Over the centuries, catastrophe has had a profound effect on engineering as a profession and how engineers are expected to act.
From the Ashtabula River Railroad and the Tay Bridge disasters in the late 19th century, right through to Grenfell, tragic events have always highlighted the reality of an engineer’s role in public safety and given rise to ethical commitments made by those joining the profession to serve the public good.
Now, thanks to advances in scientific modelling, we have a fair warning of the systemic issues as well as current and future trends, not just individual events in plain sight. It is no longer just a case of reacting to disasters, but proactively creating a better future. We have just under ten years left to meet UN Global Sustainable Development Goals (SDGs) – avoiding irreversible climate change and biodiversity loss and achieving a better and more sustainable future for all. The clock is ticking, and time is running out.
Ethical considerations in the spotlight
The concept of ethics within a profession is nothing new. Doctors have moral duty to their patients, first and foremost. Lawyers have a moral duty to justice, first and foremost. So what about engineers?
Some standards already exist, such as the Statement of Ethical Principles from the Royal Academy of Engineering and the Engineering Council.
But in light of the current crisis, there is a need to more fully update engineering ethics to encourage engineers to reflect on and think critically about their impact on people and the planet. This must also be applied more effectively to influence decision making – allowing engineers the opportunity to embed global responsibility into their work.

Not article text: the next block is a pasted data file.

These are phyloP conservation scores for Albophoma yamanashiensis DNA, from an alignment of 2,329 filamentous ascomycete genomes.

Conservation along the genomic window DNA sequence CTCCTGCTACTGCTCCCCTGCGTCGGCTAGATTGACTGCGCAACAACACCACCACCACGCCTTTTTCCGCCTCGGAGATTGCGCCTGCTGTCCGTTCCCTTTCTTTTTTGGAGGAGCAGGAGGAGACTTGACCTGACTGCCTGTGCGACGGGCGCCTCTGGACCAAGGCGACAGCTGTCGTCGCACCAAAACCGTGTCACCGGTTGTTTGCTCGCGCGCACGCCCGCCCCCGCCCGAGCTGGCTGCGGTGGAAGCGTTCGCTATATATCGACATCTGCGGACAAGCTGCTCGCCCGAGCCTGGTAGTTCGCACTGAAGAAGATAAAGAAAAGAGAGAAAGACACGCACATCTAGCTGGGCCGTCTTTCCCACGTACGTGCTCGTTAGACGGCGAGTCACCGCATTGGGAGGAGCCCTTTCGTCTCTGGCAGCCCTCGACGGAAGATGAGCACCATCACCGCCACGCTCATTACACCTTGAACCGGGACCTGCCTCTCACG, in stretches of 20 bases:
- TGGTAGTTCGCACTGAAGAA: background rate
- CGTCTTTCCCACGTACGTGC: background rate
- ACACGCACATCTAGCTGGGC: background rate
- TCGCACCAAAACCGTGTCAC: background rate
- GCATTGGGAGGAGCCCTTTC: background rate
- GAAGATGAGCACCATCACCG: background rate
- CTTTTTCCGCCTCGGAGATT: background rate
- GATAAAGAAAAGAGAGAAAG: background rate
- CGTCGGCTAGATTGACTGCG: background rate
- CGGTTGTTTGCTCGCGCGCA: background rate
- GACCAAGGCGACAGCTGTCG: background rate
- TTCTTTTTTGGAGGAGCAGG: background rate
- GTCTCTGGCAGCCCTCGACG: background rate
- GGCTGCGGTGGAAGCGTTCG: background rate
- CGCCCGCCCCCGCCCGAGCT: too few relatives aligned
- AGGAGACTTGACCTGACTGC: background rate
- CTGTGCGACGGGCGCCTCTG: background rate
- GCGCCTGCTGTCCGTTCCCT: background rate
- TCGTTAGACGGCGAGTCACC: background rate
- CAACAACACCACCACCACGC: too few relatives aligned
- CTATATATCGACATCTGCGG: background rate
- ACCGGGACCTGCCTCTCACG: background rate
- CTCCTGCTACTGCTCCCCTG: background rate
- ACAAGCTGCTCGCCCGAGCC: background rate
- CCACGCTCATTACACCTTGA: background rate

This is critical because it is often too easy to disregard the wider impact of engineering decisions in pursuit of the quickest, cheapest or most obvious solution. Sustainability goals are often seen as a ‘nice to have’ rather than a core tenant of design. The erection of flood defences, for example, is becoming more important in a world impacted by climate change. But what if they restrict access to rivers and food for local communities, and therefore significantly impair quality of life?
Ethical considerations are not restricted to the environment, either: they are linked to broader social and economic issues, too. Take the development of new technology as a case in point. Autonomous vehicles, for instance, raise significant questions around the interaction with human drivers and the displacement of pedestrians and cyclists in town and city centres. And what about the impact on job opportunities for people employed in the transport sector?
In academia, too, ethical decisions come to the fore. Lecturers and other teaching staff are under pressure to facilitate critical conversations with engineering students and update learning that deals with really challenging issues. This might involve decolonising engineering education and placing a greater emphasis on the consideration of racial justice.
In short, it is not enough to teach engineers how to design and build. As demonstrated by the UNESCO 2021 Engineering Report, if we’re to meet the SDGs, they must also learn how to conceptualise their work within a broader and multi-layered social, disciplinary and environmental ecosystem and think more holistically about the regenerative benefits that it might bring to the world. It is a moral duty to address social and environmental injustice, given the position of privilege we hold in the impact we have on people’s lives, livelihoods and our environment, with the solutions we help create.
How do we make that change?
At Engineers Without Borders UK, we have launched a new nine-year strategy that will guide us through the Decade of Action to 2030. Alongside our workshops, the strategy aims to put global responsibility with four core actions:
Act Responsibly. To meet the needs of everyone within the limits of our planet. This should be the primary purpose of engineering.
Act with Purpose. To consider all the influences on and impacts of engineering, from a project or product’s inception to the end of its life. This should be at a global and local scale, for people and planet.
Actively Inclusive. To ensure that diverse viewpoints and knowledge are included and respected in the engineering process.
Regenerative Action. To actively restore and regenerate ecological systems, rather than just reducing impact.
Join today and take this global responsibility pledge because together we are redefining the borders of engineering.
Sign up to the E&T News e-mail to get great stories like this delivered to your inbox every day.